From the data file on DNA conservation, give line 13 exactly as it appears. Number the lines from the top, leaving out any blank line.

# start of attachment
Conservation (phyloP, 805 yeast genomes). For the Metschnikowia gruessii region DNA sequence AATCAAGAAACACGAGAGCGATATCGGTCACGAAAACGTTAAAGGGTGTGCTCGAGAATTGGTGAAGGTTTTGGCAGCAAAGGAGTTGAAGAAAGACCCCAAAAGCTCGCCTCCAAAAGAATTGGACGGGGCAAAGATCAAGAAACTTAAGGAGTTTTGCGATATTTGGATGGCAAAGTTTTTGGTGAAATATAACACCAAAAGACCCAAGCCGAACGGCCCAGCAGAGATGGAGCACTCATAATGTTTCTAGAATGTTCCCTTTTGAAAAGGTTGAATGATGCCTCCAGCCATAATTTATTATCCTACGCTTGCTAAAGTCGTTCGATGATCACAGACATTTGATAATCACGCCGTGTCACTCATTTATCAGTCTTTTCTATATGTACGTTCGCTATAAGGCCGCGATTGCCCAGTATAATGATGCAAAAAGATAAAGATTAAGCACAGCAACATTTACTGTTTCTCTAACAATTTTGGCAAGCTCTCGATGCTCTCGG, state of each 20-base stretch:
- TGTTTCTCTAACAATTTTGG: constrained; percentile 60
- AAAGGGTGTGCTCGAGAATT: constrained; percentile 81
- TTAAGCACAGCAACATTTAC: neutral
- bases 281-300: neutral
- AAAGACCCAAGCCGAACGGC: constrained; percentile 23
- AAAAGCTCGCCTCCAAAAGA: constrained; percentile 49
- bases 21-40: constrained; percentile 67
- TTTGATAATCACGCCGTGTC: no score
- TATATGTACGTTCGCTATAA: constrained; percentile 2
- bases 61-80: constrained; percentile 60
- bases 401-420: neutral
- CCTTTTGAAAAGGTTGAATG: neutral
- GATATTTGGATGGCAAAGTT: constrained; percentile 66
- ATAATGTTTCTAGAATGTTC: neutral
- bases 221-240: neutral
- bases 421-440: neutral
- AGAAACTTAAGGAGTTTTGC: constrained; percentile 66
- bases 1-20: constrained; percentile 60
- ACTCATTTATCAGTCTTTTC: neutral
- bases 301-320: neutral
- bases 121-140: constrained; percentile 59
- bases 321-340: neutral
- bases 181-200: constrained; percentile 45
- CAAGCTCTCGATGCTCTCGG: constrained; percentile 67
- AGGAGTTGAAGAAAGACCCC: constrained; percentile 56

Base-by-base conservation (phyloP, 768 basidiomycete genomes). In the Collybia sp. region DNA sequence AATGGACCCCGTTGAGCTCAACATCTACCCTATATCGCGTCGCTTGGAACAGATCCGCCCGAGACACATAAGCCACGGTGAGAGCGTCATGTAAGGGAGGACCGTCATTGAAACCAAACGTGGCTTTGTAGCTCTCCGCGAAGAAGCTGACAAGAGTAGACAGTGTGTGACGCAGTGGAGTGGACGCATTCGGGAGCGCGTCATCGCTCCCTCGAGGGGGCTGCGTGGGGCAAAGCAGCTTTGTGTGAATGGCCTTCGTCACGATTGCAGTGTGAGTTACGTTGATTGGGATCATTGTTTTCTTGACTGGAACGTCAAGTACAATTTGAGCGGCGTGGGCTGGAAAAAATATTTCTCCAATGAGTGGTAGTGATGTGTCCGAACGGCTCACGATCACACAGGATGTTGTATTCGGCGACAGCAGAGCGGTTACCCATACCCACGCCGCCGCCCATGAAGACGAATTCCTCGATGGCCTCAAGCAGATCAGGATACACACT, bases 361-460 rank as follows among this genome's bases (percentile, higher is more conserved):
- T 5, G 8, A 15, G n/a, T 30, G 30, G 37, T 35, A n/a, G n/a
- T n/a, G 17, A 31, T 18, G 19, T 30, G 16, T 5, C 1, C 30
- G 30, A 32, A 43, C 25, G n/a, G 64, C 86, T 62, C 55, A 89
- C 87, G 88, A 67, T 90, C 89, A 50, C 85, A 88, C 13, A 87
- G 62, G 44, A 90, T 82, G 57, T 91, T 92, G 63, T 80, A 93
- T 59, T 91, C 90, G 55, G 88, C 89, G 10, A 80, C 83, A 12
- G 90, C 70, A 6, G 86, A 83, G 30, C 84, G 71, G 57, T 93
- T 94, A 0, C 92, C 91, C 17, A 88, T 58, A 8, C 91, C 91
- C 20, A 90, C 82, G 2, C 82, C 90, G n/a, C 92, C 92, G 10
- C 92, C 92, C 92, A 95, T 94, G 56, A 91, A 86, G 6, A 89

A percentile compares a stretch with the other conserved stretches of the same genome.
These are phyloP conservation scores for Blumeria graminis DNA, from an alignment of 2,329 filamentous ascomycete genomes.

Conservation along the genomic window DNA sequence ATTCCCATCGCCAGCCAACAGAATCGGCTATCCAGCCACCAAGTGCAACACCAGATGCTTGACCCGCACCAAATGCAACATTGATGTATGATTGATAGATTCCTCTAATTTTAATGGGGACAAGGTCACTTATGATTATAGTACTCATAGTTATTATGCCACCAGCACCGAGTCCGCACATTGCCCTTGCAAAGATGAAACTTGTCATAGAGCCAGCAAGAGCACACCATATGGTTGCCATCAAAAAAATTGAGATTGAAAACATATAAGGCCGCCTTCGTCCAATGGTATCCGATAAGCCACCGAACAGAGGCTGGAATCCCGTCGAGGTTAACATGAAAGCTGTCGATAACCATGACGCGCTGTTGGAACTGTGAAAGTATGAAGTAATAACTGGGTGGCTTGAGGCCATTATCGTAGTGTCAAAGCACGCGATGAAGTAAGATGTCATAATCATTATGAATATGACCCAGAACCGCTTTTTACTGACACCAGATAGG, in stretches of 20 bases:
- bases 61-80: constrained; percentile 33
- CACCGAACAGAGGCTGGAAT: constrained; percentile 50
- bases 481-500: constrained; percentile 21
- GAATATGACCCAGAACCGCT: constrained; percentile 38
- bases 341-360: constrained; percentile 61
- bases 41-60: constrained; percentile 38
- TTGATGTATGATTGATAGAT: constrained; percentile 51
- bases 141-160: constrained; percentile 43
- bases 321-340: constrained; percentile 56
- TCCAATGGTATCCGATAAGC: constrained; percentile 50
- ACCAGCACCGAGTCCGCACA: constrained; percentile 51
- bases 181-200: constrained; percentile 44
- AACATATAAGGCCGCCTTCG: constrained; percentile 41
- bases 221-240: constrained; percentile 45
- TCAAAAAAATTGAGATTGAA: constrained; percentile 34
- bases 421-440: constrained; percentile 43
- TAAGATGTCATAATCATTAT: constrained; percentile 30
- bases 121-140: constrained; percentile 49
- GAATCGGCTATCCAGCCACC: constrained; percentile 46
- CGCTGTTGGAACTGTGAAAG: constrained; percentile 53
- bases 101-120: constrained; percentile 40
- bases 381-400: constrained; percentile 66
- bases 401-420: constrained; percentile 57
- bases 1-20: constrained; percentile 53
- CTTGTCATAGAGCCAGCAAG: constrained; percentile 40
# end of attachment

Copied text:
- CCTTTTGAAAAGGTTGAATG: neutral